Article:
Journalist Mark Colvin’s Andrew Olle lecture was very interesting about the media.  We know newspapers may have 5-10 years left.  There will be very little time (or budget) for investigative journalism. News will be computer generated by an algorithm.  There will be an even greater explosion in blogging and information dissemination through social media – much of it which is generated by spin doctors and publicists.  The Director of the ABC quoted a reporter out covering Hurricane Sandy in Lower Manhattan, who said he was more up to date by watching the live time action of the many twitter feeds throughout the city as the storm advanced.

GAZA: The Israeli/Palestinian war seemed to be announced on Twitter and other social media portals.  The assassination of Ahmed Jabari, head of the Hamas military wing was posted immediately on YouTube by the Israeli Government.  There was no world outcry at the assassination of a government official – just an almost 100% support for Israel for retaliating against the also unacceptable rockets fired from Gaza on Israeli citizens.

The Australian-Israel Parliamentary Friendship Group is one of the largest in Parliament with 78 members.  The informal group for Palestine is 20. Victorian Labor MP Maria Vamvakinou said “What I struggle to understand, there seems to be this fear of offending Israel…To be honest with you, I don’t get it. This is an international issue and if you take an intellectual approach to it, it’s about an ongoing occupation that goes to the question of  justice, one people being subjugated by another….I can’t see how my colleagues can’t see this. I don’t understand how you can refuse to see what is happening to the Palestinian people is wrong”.  Expressing opinions about either side does not necessarily mean you are anti the other side or reject their right to exist.  Surely there can be no security for Israel until the Palestinians feel much less aggrieved, and somehow, a peaceful two- state coexistence established.

The PM is a staunch supporter of Israel and was rolled overwhelmingly by the party caucus into voting “abstain” instead of “against” the very successful vote for observer status for Palestine in the UN.  I think there is an international attitudinal sea change happening, with the “peace process” being recognised for what it is – more a “stalling process”.  A lack of any resolution provides more time for settlements to encroach into the West Bank and East Jerusalem, making a  viable Palestine less and less possible.

Gillard was warned (by her friends) that to vote  with the US and Israel against the rest of the world would be “on the wrong side of history”.  She argued that voting in favour of Palestine would “hurt the peace process” because the US has threatened to withdraw funding for the Palestinian Authority.  No doubt the Palestinians will be punished by Israel over the UN vote, and the US should be increasing financial support for the Palestinians and helping them to build their economy, not threatening them.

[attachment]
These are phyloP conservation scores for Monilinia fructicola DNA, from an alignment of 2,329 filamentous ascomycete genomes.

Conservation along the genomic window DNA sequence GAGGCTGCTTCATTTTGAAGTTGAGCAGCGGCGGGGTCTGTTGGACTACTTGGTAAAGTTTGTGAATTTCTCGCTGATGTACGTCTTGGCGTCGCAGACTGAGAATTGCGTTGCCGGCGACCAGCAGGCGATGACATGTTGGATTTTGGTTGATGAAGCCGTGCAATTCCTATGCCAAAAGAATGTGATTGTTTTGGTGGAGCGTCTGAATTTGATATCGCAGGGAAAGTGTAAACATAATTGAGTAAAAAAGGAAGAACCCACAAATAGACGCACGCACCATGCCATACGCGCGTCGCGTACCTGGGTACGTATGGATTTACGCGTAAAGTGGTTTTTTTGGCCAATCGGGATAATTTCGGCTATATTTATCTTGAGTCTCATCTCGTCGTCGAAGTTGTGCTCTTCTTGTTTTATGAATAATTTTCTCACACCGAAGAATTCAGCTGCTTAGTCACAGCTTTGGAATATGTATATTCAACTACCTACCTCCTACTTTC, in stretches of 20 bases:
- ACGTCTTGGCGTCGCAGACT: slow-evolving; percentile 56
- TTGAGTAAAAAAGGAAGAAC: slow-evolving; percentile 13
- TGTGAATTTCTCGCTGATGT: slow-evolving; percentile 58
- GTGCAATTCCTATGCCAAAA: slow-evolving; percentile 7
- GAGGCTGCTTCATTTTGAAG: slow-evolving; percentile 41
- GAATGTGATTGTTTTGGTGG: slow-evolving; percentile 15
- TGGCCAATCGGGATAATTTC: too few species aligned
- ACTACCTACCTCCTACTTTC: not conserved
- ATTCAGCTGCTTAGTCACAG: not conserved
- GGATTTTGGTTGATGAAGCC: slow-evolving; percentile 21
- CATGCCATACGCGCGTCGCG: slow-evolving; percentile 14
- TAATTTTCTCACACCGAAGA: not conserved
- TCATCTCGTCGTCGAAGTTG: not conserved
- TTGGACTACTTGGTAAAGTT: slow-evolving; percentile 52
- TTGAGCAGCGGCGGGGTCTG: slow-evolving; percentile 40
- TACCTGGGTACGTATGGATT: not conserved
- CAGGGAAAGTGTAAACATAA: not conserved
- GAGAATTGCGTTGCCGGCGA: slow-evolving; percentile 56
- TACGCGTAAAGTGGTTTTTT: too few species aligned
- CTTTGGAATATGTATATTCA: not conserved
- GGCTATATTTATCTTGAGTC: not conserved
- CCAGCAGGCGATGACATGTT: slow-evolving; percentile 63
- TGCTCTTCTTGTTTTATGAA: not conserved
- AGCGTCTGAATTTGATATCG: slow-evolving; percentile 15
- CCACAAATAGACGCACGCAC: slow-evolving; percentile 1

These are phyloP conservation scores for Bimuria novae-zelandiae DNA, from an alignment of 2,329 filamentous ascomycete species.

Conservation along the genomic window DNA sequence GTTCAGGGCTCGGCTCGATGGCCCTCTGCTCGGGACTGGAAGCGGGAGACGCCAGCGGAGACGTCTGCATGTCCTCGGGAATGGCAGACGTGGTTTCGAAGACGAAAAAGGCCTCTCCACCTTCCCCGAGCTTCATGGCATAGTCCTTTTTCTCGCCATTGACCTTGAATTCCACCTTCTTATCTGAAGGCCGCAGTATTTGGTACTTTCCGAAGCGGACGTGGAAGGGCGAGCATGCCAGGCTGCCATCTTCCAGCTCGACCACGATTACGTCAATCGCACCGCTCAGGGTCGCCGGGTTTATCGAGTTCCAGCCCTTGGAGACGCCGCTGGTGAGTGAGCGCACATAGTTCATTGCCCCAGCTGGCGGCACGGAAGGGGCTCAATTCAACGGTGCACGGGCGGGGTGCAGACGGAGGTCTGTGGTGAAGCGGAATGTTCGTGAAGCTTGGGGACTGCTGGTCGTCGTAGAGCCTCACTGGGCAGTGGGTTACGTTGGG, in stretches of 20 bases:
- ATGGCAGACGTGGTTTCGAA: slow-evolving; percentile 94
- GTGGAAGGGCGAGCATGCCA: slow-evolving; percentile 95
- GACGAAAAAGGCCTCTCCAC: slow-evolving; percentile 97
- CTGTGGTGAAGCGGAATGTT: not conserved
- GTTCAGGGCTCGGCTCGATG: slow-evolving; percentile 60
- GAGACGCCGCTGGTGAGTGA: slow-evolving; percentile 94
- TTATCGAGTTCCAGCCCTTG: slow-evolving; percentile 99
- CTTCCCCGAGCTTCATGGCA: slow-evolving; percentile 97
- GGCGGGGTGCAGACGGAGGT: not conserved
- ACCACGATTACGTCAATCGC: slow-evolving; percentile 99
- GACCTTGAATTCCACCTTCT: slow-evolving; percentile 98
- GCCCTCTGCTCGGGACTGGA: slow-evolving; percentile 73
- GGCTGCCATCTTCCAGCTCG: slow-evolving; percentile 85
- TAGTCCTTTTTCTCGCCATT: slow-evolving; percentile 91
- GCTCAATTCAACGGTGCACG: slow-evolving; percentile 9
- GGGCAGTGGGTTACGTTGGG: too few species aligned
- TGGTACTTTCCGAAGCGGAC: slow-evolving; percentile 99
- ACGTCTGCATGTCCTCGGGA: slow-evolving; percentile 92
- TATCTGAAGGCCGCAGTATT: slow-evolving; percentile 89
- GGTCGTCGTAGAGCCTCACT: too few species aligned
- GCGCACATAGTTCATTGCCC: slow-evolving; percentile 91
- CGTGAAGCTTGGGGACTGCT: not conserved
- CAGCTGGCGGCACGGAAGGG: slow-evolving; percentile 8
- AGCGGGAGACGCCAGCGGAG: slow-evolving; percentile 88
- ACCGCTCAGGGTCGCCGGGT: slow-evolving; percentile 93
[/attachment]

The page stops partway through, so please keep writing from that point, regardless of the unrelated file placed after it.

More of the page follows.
Apparently our Foreign Minister Senator Carr believes that “as a friend of Israel, at times you’ve got to save it from itself”.  This reminded me of another remark made years ago: “the Palestinians never miss a chance to miss an opportunity”.

Egypt’s President Mursi earned international praise for his role in the Gaza cease fire, although I’d say it was more Obama’s influence behind the scenes. It is however another indicator of the various and complex changed scenarios, agendas and realignments in the region, post Arab Spring, that require new strategies and approaches.  Next day Mursi granted himself wide autocratic powers “to speed up the transition to democracy”!  This move was primarily aimed at circumventing the judiciary, who are made up of many Mubarek appointments, and who annulled Mursi’s first attempt to form a constitutional assembly.  It has been back to Tahrir Square.

Lives continue to be lost as the war drags on in Syria but the world seems to have given up caring or counting the deaths… 40,000 in 20 months, and millions of refugees now facing winter.

Christian and George Adamson

Christian and George Adamson

MAIL: I received an email from Minding Animals International which detailed upcoming Preconference and Partner Events in New York, Cape Town, Gold Coast, Sydney, Vienna and Berlin. Thanks for the photographs of Christian (and other animal photographs) found on the internet by some of you like Usasportswarrior and Deb, and interesting stories, articles, and emails etc from Elaine, Lisa, Scott, William, Diego, Heulwen, Laverne and others, and apologies for late replies.

VALE: Albie Thoms, film-maker, writer, social historian, and a lovely person who will be very much missed.

US: The world seemed to be holding its collective breath for the US Presidential election, and now for the looming “fiscal cliff” of December 31st.  Still experiencing hard times, a majority of Americans voted very intelligently, and even backed same sex marriage in three states, and a liberalising of some drug laws in others. Romney had a better than expected campaign but the Republican Party has a shrinking base and was shown to be “too old, and too white, too male”.  Unfortunately at a time like this, that calls for reform and attempts to reach a wider support base, parties apparently usually get even more conservative, as evidenced by the emergence and appeal of the Tea Party. Four billion dollars were spent. The Republicans were outmanoeuvred by Obama’s very sophisticated campaigning technology, and  well organised  network of volunteers. Hurricane Sandy did interrupt Romney’s momentum. Yes, there is a degree of schadenfreude for big losers like Karl Rove, Fox News, tweeter Rupert Murdoch, Donald Trump and Benjamin Netanyahu, who I’m sure Obama would love to pay back for his support of Romney against him. On the other hand, Nat Silver picked the winners in all 50 states.

Every cat should have it's own dog!

Every cat should have it’s own dog!